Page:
It is said that the only two certainties in life are death and taxes. If you are a HIPAA covered entity, you can add reporting breaches of unsecured protected health information (PHI) to the Department of Health and Human Services (HHS), Office for Civil Rights (OCR). For breaches involving less than 500 individuals, the Breach Notification Rule requires a covered entity to submit information to HHS at least annually through OCR’s breach reporting portal on the HHS website.
On February 1, 2017, OCR announced that it levied a $3.2 million civil money penalty against Children’s Medical Center of Dallas (Children’s). The enforcement action ends a nearly six-year long investigation into Children’s health information privacy and security practices.
OCR recently published its January Cyber Awareness Newsletter that provides guidance on how organizations should comply with the audit controls standard. The HIPAA Security Rule (45 CFR 164.312(b)) requires a covered entity or business associate is required to implement hardware, software, and/or procedural mechanisms that record and examine activity in electronic information systems that contain or use electronic protected health information.
The University of Massachusetts at Amherst (UMass) agreed to a settlement with the Office for Civil Rights (OCR) over allegations that it had violated the HIPAA Privacy and Security Rules after a 2013 incident that resulted in the unauthorized disclosure of patient information of 1,670 individuals. The settlement includes a $650,000 penalty and a two-year corrective action plan.
The Office for Civil Rights (OCR) of the Department of Health and Human Services has announced a new initiative, expanding review and investigations into the causes of breaches that affect fewer than 500 people. There were 232,000 breaches of PHI affecting fewer than 500 individuals reported to OCR by covered entities and business associates between October 2009 and June 2016.
Last week OCR reported that it had faced challenges in identifying and selecting a diverse pool of organizations to participate in the Phase 2 HIPAA Audit Program. In an effort to expand the roster of covered entity candidates, OCR sent up to 10,000 emails to prospective covered entities in a single “e-mail blast” asking for recipients to confirm if the recipient was associated with an organization that was a HIPAA covered entity, and to provide the contact information for appropriate HIPAA privacy and security officials.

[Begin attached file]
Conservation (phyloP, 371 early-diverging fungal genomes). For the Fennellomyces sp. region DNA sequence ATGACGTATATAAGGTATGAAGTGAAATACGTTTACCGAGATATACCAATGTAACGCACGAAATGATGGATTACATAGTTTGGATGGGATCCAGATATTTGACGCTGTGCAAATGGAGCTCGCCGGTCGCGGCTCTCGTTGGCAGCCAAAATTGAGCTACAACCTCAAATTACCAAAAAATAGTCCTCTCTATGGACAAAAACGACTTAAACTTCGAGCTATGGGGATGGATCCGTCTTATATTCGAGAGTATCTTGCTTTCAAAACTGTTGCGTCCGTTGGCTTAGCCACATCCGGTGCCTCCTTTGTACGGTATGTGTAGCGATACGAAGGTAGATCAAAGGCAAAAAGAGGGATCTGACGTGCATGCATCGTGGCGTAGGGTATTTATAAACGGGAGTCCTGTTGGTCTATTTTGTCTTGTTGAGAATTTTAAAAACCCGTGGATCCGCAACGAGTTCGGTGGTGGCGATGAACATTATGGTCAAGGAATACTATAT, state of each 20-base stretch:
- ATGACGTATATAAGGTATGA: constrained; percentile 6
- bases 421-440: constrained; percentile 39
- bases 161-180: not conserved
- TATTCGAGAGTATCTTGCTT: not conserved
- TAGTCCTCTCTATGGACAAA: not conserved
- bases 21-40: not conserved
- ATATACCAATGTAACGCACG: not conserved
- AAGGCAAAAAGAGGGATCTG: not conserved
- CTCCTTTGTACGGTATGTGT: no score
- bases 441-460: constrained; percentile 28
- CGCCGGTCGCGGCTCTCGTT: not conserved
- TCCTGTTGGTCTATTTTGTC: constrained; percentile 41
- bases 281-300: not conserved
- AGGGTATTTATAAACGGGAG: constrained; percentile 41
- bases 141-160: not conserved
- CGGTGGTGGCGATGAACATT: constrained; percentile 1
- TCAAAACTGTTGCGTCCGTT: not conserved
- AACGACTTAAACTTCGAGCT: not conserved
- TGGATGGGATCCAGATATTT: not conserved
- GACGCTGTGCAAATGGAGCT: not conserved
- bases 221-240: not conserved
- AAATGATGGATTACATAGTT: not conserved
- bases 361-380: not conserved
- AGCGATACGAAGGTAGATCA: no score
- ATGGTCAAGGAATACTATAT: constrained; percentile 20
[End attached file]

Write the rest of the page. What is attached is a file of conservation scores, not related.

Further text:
The Centers for Medicare & Medicaid Services (CMS) is proposing changes to how the Medicare program provides incentives and bonuses that could be paid to physicians and other clinicians beginning in 2017. The changes are being proposed to implement mandates set by Congress in the 2015 legislation known at the “Doc Fix” that eliminated the annual Medicare Sustained Growth Rate (SGR) payment adjustments and sunsetting financial penalties for clinicians not meeting Meaningful Use requirements after 2018.
The US Department of Health and Human Services (HHS), Office for Civil Rights (OCR) is moving steadily forward to auditing covered entities and business associates. In the last few days the agency has distributed surveys to identify covered entities that will make up a pool of potential audit targets, released a new audit protocol substantially expanding the scope and criteria of what is subject to review, and described how it will collect information about business associates from covered entities.
The US Department of Health and Human Services, Office for Civil Rights (OCR) announced Monday that it has started Phase 2 of the HIPAA Audit Program that will lead to hundreds of reviews of covered entities and business associates. Over the next seven months OCR will be conducting limited scope desk audits of about 200 covered entities (CE) and business associates (BA). The agency said that it will also perform 24 on-site, comprehensive audits.
HHS Releases New Guidance on Releasing PHI to Health Information Exchanges & CMS Extends Deadline for Filing 2015 Meaningful Use Attestation The Department of Health and Human Services (HHS) released new regulatory guidance in the form of facts sheets designed to demonstrate how the HIPAA Privacy Rule permits the sharing of Protected Health Information (PHI) in Health Information Exchange (HIE). Separately, the department’s Office for Civil Rights (OCR) opened a new front on its efforts to promote health information privacy and security through helping healthcare industry stakeholders with advisory materials to educate developers of software applications that handle sensitive consumer information popular and how the HIPAA Rules might apply to scenarios in which they are used.